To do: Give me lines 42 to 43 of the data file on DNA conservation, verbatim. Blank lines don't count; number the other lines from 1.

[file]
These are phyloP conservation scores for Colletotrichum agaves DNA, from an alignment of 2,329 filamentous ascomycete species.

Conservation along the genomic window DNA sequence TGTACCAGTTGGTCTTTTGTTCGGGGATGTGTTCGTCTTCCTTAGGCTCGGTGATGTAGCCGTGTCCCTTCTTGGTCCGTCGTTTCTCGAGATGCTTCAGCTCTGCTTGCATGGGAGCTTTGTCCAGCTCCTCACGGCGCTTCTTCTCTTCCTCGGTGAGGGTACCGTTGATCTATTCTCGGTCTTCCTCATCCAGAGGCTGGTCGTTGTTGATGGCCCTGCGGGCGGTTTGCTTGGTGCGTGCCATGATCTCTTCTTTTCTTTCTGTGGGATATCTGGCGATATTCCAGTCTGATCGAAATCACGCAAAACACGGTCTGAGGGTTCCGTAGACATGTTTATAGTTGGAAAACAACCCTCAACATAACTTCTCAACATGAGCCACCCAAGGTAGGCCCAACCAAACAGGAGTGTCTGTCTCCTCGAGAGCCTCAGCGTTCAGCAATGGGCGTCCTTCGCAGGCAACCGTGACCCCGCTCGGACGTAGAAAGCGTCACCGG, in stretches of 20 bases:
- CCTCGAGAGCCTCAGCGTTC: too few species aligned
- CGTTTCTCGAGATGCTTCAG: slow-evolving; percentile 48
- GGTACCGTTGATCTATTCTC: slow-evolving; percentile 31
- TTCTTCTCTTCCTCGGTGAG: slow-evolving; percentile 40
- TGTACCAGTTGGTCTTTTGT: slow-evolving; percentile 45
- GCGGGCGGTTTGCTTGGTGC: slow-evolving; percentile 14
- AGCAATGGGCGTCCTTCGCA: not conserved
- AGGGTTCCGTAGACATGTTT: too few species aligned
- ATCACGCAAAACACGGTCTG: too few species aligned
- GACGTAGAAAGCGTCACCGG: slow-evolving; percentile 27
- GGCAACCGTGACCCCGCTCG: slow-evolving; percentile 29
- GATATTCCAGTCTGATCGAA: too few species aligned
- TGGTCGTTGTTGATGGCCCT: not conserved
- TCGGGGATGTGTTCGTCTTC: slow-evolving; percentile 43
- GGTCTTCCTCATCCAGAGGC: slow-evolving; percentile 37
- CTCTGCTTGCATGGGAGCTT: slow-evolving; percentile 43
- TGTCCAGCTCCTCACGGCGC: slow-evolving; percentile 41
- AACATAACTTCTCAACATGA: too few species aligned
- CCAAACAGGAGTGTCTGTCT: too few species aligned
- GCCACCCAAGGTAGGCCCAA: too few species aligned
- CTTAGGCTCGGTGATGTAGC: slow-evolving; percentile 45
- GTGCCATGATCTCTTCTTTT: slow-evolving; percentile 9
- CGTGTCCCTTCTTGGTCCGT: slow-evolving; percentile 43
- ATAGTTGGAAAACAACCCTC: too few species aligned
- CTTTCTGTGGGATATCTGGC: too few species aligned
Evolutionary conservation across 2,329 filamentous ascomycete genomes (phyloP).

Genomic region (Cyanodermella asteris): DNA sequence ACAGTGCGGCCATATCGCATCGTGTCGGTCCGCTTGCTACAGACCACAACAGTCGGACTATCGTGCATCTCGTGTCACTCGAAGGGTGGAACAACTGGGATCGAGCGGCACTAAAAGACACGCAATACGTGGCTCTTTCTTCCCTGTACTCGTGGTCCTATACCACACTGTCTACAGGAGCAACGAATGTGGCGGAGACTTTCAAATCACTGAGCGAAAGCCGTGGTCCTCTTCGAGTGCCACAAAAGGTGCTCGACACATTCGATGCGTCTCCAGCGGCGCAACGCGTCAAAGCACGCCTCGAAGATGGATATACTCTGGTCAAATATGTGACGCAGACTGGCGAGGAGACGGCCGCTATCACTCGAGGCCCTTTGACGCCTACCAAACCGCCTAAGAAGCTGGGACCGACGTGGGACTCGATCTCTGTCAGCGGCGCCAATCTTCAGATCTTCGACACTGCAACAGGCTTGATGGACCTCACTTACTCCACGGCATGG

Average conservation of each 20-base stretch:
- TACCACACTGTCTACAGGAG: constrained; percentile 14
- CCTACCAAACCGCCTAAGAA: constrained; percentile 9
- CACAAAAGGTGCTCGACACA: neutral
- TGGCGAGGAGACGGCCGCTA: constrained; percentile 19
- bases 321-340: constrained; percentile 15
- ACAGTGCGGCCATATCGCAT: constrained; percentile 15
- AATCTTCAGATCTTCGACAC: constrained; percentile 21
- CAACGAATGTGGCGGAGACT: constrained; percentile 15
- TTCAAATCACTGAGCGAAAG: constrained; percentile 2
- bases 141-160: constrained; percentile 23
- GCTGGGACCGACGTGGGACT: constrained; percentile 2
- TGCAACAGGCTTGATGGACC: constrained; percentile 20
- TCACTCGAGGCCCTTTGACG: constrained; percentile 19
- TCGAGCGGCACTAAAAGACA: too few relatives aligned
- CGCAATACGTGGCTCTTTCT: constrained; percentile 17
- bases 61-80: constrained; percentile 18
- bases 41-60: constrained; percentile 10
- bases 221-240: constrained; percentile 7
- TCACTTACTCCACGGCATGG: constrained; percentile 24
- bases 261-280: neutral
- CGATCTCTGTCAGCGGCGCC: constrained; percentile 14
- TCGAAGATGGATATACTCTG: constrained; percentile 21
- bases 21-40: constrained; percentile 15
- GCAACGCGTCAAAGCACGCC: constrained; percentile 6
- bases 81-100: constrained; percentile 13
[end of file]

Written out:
- TGCAACAGGCTTGATGGACC: constrained; percentile 20
- TCACTCGAGGCCCTTTGACG: constrained; percentile 19